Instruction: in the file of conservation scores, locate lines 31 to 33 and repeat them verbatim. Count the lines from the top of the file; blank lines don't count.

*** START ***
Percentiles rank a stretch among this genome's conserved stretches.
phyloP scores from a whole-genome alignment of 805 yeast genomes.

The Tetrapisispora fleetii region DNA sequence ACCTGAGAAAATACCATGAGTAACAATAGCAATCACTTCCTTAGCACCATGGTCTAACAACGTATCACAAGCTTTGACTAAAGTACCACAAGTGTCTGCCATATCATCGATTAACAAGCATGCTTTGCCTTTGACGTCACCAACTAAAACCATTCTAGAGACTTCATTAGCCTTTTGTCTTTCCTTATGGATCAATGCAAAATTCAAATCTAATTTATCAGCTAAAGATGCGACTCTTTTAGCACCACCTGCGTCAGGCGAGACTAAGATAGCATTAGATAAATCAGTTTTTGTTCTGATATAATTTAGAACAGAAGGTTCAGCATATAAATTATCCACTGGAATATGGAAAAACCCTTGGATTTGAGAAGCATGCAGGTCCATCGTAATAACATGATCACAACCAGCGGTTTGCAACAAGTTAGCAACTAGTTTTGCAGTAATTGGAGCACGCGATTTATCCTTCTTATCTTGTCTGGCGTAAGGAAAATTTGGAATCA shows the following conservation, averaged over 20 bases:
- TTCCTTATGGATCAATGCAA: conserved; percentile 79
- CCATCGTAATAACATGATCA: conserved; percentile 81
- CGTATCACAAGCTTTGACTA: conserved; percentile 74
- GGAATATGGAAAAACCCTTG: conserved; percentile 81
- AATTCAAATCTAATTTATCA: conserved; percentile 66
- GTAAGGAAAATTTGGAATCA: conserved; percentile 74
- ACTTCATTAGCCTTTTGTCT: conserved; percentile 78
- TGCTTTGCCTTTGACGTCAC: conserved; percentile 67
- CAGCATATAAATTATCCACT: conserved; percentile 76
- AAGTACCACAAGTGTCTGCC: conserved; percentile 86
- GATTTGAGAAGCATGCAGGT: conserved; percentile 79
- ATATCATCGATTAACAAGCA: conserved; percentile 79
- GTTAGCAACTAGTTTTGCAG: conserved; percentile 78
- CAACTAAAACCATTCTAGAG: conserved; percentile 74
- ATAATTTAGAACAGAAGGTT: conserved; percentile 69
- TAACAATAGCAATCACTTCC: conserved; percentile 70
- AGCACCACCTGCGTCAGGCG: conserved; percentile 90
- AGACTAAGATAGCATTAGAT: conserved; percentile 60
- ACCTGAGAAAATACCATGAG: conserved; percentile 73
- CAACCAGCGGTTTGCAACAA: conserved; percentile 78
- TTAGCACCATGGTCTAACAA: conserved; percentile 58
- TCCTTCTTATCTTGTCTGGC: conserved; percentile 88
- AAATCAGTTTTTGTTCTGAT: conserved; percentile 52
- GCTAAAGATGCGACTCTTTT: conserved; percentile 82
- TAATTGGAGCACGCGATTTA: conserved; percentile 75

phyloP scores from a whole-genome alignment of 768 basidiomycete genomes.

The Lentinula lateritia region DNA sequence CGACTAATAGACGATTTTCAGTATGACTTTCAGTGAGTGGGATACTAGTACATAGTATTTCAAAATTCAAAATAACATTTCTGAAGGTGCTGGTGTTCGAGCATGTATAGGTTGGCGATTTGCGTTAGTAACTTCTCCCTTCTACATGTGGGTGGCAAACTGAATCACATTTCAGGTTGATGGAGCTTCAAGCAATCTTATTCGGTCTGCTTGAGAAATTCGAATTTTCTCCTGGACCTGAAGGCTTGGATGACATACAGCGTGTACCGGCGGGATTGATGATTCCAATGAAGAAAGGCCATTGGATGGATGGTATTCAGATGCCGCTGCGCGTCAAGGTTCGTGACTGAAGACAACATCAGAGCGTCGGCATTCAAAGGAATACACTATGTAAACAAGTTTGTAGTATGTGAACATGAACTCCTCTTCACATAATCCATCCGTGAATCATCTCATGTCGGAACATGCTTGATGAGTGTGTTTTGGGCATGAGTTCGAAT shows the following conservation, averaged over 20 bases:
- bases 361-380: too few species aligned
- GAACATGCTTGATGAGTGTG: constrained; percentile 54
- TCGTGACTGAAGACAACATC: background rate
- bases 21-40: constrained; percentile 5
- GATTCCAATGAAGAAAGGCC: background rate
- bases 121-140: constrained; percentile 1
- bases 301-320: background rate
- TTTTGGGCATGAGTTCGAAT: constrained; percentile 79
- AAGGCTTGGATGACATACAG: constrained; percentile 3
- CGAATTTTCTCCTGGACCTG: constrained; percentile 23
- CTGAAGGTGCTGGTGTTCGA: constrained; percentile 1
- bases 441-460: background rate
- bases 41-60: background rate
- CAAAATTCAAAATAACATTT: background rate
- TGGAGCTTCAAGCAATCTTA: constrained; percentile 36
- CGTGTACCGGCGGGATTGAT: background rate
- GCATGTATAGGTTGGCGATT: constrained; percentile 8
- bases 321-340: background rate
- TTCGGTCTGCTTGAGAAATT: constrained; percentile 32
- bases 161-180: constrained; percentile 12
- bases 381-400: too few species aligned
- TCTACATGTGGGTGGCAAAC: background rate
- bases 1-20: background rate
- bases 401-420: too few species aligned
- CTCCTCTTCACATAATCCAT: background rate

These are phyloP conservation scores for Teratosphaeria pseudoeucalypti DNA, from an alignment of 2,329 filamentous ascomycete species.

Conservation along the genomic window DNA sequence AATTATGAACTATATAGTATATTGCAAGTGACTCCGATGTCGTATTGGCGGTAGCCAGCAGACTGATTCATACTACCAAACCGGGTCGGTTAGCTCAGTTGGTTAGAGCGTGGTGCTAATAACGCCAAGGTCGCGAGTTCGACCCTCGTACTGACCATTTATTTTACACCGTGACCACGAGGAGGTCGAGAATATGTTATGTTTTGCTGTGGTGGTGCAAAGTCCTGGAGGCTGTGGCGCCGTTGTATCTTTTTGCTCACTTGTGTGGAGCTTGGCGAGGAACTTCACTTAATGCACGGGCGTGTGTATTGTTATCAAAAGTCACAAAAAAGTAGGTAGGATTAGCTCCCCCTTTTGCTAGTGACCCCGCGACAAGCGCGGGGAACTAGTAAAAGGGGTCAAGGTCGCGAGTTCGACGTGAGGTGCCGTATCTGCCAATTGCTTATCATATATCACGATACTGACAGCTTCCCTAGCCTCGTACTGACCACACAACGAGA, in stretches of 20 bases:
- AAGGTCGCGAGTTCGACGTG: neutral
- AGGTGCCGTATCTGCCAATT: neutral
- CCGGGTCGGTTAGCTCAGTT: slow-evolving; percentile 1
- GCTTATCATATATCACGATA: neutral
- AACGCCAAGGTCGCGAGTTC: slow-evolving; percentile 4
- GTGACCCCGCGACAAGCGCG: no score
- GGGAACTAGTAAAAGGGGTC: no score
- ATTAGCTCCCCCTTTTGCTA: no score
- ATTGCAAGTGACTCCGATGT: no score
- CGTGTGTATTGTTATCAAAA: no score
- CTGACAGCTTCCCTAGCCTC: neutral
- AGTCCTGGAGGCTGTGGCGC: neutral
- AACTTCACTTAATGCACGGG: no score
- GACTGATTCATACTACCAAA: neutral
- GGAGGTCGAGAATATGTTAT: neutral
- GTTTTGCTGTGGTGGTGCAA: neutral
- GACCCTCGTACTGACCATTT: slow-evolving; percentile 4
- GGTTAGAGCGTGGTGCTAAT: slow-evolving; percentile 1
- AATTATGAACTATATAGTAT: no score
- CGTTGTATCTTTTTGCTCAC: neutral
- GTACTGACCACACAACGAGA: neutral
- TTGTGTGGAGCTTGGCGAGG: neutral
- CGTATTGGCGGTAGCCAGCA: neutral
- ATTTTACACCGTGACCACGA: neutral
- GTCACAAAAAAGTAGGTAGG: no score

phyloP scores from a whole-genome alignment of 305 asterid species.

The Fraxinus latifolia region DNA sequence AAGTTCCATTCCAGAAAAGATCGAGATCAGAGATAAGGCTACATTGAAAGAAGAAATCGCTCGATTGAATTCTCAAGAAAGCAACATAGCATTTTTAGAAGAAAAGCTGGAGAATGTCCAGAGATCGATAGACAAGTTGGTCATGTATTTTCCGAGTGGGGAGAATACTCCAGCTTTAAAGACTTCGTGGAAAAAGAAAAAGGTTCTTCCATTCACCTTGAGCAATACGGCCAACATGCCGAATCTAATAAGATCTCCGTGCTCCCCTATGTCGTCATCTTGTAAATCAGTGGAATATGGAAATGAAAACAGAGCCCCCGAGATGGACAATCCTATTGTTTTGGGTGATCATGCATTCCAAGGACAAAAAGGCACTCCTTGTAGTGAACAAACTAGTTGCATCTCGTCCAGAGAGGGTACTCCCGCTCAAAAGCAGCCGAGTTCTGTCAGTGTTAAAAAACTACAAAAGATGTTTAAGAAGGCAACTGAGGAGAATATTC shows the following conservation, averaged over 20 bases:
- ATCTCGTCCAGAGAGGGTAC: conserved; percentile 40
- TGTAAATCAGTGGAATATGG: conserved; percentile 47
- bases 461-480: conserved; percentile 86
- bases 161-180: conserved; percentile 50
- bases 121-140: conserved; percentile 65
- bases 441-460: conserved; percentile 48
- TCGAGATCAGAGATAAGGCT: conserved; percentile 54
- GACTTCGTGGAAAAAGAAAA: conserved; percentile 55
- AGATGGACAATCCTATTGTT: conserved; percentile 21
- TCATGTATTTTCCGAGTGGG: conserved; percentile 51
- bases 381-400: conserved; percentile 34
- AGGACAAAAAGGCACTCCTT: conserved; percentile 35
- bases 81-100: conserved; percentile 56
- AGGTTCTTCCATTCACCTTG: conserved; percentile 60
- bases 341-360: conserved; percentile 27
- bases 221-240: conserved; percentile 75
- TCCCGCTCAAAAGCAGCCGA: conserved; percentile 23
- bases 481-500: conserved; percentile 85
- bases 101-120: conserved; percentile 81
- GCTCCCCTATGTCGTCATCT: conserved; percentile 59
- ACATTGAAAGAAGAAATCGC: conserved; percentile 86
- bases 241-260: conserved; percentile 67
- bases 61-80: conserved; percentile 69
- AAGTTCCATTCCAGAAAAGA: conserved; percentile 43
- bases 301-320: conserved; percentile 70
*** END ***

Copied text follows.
- bases 361-380: too few species aligned
- GAACATGCTTGATGAGTGTG: constrained; percentile 54
- TCGTGACTGAAGACAACATC: background rate